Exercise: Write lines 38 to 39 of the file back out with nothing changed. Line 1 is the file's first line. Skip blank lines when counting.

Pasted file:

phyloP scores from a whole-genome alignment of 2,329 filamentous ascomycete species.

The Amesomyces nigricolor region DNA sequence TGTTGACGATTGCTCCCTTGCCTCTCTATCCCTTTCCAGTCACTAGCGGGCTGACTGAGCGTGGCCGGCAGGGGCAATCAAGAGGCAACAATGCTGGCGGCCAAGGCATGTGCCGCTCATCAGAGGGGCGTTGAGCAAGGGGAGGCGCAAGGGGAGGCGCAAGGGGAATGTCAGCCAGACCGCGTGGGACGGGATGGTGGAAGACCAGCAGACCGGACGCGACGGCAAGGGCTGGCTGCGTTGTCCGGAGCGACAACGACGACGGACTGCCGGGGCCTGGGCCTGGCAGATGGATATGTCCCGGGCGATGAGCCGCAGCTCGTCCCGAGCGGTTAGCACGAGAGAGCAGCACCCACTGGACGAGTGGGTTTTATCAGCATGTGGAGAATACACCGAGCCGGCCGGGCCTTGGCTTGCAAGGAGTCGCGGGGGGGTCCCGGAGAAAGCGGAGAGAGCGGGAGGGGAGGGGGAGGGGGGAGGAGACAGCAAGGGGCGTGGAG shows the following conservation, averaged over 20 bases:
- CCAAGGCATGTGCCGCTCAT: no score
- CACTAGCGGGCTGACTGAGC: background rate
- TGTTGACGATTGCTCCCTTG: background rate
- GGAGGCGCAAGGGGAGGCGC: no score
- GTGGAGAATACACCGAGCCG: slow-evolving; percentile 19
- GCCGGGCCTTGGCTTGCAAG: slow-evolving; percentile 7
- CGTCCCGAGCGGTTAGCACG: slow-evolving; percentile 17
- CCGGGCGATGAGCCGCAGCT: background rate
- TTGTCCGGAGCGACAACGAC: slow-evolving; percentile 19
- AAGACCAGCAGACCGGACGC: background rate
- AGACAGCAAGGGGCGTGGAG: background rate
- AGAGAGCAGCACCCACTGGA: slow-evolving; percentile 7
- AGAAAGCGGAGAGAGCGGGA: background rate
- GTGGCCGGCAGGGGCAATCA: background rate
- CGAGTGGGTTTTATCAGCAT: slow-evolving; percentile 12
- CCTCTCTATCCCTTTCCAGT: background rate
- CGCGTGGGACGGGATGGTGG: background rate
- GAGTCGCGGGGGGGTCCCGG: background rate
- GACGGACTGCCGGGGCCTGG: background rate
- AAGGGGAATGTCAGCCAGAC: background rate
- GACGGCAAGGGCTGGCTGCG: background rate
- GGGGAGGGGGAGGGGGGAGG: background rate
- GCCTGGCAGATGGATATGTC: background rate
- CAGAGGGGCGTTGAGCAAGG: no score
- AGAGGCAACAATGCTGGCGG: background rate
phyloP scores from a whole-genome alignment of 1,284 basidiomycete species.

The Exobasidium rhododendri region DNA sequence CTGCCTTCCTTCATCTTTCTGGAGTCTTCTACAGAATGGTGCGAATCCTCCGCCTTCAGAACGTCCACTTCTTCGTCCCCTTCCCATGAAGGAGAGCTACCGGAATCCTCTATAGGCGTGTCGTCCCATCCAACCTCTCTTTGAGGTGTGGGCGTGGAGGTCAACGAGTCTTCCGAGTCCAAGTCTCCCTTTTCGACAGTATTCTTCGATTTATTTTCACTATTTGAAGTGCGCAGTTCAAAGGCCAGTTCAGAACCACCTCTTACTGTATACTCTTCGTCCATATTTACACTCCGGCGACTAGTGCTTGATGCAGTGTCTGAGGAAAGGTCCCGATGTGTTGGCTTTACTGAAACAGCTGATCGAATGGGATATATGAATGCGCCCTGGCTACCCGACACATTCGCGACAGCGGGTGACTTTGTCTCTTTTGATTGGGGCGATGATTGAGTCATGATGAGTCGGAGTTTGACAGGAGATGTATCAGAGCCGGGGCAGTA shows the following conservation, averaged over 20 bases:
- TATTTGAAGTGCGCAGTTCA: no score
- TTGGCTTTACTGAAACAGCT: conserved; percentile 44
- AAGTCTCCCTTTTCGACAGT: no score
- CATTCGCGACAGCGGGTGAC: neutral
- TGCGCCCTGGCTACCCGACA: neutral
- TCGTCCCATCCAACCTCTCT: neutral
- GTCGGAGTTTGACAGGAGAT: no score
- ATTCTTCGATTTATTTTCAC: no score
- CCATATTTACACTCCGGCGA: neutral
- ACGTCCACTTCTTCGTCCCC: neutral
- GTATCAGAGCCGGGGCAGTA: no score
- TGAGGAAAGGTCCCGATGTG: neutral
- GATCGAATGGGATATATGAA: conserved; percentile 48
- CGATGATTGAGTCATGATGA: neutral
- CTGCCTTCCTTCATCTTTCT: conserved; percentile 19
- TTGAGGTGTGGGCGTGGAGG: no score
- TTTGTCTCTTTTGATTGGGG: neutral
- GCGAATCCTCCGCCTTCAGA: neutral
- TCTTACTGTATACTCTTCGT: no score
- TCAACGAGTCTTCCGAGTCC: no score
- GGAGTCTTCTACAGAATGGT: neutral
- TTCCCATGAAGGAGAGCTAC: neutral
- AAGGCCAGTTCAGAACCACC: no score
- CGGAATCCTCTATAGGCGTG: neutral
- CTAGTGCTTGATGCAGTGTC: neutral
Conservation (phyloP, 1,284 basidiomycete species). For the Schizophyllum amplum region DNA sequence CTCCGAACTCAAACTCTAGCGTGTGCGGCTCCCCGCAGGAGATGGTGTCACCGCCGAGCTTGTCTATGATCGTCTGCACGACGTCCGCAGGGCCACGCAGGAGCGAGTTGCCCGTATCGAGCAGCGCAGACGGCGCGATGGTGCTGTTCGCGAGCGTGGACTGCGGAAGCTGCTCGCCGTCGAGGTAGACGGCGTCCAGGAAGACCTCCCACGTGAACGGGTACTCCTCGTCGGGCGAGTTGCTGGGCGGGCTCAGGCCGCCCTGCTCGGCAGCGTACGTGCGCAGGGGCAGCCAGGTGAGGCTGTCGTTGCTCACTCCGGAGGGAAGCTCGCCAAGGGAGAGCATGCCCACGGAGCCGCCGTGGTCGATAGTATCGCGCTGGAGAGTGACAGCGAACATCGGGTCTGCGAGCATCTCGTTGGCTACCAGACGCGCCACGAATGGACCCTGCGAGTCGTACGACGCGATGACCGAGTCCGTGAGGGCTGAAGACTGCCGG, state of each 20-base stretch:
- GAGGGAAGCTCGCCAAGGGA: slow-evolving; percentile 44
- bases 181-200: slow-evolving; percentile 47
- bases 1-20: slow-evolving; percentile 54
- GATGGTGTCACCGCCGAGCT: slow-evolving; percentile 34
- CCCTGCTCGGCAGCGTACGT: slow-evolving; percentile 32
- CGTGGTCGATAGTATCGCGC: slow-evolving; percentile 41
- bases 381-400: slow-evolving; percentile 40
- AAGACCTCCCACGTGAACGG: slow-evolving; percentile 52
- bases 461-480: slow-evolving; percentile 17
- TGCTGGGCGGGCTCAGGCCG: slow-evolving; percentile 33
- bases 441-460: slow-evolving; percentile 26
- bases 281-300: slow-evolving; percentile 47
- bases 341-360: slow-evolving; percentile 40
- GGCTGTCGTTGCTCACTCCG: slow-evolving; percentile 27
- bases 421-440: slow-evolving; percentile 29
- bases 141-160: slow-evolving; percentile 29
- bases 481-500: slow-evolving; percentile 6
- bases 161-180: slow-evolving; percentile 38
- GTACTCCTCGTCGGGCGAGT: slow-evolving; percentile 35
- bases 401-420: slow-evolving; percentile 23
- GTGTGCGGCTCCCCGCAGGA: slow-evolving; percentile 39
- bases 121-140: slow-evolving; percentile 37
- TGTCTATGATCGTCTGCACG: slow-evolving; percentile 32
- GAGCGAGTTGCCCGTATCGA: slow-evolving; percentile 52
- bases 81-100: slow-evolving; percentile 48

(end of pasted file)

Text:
- CCATATTTACACTCCGGCGA: neutral
- ACGTCCACTTCTTCGTCCCC: neutral